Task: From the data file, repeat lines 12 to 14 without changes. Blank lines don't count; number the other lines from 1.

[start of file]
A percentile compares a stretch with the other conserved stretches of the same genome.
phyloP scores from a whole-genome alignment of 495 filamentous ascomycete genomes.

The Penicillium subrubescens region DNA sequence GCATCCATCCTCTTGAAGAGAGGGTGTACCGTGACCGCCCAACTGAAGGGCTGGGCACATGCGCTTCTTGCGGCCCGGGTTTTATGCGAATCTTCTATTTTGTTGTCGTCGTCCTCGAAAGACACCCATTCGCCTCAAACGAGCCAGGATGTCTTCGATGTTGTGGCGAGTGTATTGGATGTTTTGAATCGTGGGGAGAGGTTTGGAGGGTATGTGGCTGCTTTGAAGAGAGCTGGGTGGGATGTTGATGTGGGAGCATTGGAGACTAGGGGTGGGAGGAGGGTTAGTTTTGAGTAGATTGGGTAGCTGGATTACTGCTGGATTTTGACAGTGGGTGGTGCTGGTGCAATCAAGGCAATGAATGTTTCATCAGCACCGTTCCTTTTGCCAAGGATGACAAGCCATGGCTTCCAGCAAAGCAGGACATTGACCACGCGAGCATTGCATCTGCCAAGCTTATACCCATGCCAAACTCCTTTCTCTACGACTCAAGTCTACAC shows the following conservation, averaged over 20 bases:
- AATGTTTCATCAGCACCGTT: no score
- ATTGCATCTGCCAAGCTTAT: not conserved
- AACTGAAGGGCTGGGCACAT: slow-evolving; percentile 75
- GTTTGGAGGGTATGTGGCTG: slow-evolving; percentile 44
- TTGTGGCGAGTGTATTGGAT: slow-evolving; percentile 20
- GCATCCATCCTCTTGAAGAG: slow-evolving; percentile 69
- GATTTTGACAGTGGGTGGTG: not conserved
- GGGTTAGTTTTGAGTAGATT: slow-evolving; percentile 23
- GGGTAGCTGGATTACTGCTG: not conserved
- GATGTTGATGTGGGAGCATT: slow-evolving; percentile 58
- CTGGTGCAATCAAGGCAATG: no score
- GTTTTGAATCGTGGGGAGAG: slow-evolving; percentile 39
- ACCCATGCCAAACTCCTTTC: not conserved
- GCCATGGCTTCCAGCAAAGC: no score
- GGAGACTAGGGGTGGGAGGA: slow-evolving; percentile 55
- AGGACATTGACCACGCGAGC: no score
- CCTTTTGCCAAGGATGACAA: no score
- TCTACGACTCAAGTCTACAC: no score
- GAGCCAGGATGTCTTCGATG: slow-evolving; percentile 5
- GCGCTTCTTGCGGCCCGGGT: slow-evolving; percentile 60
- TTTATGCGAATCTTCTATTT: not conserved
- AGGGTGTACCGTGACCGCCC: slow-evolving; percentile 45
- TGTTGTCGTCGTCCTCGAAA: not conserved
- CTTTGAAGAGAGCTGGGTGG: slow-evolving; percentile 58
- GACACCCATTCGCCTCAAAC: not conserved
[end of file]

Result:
- GGGTAGCTGGATTACTGCTG: not conserved
- GATGTTGATGTGGGAGCATT: slow-evolving; percentile 58
- CTGGTGCAATCAAGGCAATG: no score